Skidmore's Aarathi Prasad discusses contact tracing
Four years ago, it is likely few really understood why Aarathi Prasad, assistant professor of computer science at Skidmore College, chose to devote her doctoral thesis to the topic of contact tracing.
“Contact tracing, particularly close-encounter tracing — when two people may have been close in both space and time, but not necessarily at the same place at the same time — seemed like an unimportant problem to most, given infectious diseases like the measles were rare and the flu was very common,” said Prasad.
This spring, she found herself once again immersed in the world of contact tracing — only now it has the potential to be a key tool in overcoming the COVID-19 pandemic.
Prasad, who runs the Smart Devices Lab at Skidmore, recently reached out to the MIT Media Lab to share her expertise with researchers and software developers who are working to create an app that can perform contact tracing while preserving privacy.
Prasad’s interest in mobile health began during graduate school at Dartmouth College, where she studied ways in which apps and mobile and wearable sensors (like a Fitbit or a digital blood pressure cuff) could help individuals manage their health and wellness.
In speaking with health care providers, she learned that tracking active viruses on surfaces is a particularly daunting challenge. “That problem seemed so interesting to me and got me thinking: How is it possible to track a ‘contact’ you might have never seen, who might have infected you?”
For her doctoral thesis, Prasad developed a privacy-preserving wireless protocol for contact tracing. She and her adviser, David Kotz, designed a smartphone-based system that uses stationary beacons that allow people who have tested positive to alert other users who may have been exposed, retroactively.
As states across the country look to ease stay-at-home restrictions, the consensus is that testing, paired with contact tracing, is key to safely reopening parts of the economy.
“For contact tracing to work, it must be paired with testing. You need that positive first,” said Prasad.
Scientists are also trying to get a handle on the disease’s incubation period — the time between exposure to an infection and the appearance of the first symptoms — with estimates ranging from days to weeks, in addition to how long it can live on surfaces.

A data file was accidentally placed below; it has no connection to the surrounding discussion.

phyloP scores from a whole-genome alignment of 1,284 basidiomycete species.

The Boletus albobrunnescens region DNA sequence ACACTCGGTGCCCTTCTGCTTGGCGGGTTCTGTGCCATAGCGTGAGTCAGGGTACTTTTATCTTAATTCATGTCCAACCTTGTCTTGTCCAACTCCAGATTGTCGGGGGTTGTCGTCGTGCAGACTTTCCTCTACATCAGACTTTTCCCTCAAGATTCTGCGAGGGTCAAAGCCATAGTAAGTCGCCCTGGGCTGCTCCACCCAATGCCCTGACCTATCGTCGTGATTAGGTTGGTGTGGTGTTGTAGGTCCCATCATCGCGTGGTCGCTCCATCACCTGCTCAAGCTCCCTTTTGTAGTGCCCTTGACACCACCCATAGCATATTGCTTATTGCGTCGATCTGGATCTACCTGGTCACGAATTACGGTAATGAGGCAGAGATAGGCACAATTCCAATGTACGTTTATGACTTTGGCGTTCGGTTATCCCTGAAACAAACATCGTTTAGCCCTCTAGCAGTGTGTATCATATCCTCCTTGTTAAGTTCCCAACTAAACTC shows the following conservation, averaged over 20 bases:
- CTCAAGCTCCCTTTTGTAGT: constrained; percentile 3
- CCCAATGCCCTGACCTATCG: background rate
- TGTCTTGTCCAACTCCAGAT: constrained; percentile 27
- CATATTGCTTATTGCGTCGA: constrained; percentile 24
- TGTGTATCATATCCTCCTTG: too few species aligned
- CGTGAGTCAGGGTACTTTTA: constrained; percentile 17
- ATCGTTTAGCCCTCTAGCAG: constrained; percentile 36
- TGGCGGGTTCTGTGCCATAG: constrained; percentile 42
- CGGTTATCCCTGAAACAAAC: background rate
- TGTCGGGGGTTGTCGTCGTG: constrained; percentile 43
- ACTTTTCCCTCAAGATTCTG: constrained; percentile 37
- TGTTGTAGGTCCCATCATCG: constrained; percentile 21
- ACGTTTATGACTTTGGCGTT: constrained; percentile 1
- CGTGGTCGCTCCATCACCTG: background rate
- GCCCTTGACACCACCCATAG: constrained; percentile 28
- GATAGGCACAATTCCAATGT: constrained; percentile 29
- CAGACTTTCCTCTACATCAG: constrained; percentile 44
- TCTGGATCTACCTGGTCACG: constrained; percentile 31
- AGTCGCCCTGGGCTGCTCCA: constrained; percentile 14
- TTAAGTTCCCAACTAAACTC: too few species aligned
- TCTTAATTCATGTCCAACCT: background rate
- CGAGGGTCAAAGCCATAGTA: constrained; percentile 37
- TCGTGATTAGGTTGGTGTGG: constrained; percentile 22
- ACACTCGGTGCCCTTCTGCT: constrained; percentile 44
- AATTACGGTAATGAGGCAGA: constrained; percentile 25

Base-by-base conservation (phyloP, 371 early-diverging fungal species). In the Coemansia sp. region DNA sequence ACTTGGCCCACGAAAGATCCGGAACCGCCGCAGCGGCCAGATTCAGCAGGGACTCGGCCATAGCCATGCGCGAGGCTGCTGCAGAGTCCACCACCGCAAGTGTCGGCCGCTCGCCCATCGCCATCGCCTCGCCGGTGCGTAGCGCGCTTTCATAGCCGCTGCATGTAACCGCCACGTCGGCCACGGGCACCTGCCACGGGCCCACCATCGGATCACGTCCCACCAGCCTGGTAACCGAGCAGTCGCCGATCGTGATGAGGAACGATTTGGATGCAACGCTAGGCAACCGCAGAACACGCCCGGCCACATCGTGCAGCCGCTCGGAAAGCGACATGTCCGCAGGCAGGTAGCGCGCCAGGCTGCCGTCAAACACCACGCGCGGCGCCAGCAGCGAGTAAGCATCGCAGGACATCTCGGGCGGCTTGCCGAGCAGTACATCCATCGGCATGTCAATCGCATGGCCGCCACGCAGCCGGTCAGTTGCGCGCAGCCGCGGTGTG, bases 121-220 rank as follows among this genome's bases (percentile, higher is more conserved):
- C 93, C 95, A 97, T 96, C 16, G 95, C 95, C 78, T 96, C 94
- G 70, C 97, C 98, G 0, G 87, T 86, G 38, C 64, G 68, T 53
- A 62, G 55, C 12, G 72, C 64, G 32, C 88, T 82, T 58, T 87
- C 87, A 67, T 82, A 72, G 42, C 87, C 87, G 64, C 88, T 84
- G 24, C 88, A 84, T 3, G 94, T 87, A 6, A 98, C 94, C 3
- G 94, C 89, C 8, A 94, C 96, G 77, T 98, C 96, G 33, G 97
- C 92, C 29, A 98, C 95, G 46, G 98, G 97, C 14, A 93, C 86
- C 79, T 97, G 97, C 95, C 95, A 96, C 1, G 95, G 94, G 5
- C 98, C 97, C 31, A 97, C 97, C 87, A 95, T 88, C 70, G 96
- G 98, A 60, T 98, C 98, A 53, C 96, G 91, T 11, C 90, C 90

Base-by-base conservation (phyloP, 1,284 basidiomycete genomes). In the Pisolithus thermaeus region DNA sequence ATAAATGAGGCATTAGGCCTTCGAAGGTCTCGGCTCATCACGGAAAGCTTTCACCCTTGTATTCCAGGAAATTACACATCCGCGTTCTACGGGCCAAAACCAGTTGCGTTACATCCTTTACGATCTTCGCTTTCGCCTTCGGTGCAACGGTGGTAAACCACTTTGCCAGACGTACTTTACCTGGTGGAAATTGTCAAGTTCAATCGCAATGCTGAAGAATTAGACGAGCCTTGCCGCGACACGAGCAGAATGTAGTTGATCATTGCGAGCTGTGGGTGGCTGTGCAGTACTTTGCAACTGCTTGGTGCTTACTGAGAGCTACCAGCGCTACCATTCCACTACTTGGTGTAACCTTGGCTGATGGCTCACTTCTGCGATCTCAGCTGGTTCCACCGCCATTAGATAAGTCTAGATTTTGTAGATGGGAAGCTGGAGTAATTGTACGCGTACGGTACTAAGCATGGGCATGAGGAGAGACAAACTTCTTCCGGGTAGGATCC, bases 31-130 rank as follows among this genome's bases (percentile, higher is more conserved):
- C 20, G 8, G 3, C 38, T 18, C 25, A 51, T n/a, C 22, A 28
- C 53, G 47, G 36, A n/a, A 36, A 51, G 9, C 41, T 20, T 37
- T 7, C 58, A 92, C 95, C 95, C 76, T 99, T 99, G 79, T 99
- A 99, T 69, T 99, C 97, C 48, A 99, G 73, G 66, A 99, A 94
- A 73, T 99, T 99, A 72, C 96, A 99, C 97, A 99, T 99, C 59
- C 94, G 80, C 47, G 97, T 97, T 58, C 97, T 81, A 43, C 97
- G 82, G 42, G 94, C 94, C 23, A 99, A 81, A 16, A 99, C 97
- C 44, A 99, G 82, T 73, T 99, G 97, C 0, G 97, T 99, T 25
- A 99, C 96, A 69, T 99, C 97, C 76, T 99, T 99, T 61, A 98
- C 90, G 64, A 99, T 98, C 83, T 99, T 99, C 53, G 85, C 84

Contact tracing is most effective before someone becomes symptomatic and, most likely, more infectious. As more data becomes available, the prevalence of asymptomatic COVID-19 cases is becoming better understood as well.
As more pieces fall into place, contact tracing using wireless technology could address a critical component in tracking the disease: memorability.
“If I asked you to think of all the places you visited in the last two weeks, could you?” Prasad asks. “Perhaps when you are social distancing at home it would be easier, but it will be difficult to remember once activities resume.”
The technology would make it easier for public health workers — who should authenticate a result — to quickly reach out to those who may have been exposed to the virus, while protecting the location history of the infected person as well as those who are alerted.
While contact tracing technologies can be efficient, what will make them effective is users’ ability to trust in the system and willingness to engage in what Prasad calls the “altruistic sharing” of information.
“They work best when everyone contributes,” she said. “What we need is a solution where people can trust the source of information and where we protect people’s privacy.”
Prasad says open-source solutions, like the app designed by the MIT Media Lab group, help lend transparency and trust, unlike solutions that might come from the government or from big corporations such as Apple or Google. However, she points out that something that comes from Apple or Google could potentially reach more users, since it will already be part of a user’s phone, as opposed to an app that would need to be downloaded.
Before stay-at-home-orders are eased, Prasad says it is critical to come up with a plan that includes the use of privacy-preserving systems to help people track their location. She says now is the time to start thinking about the months ahead and getting used to a new reality in which individuals adopt altruistic sharing practices made possible by new technologies. Most likely, this will involve downloading an app that collects your location, similar to other location-tracking apps such as Google Maps.
“By doing so, and encouraging others to do so,” Prasad said, “you could potentially help save friends, neighbors and communities, the same way you were saving lives by staying home.”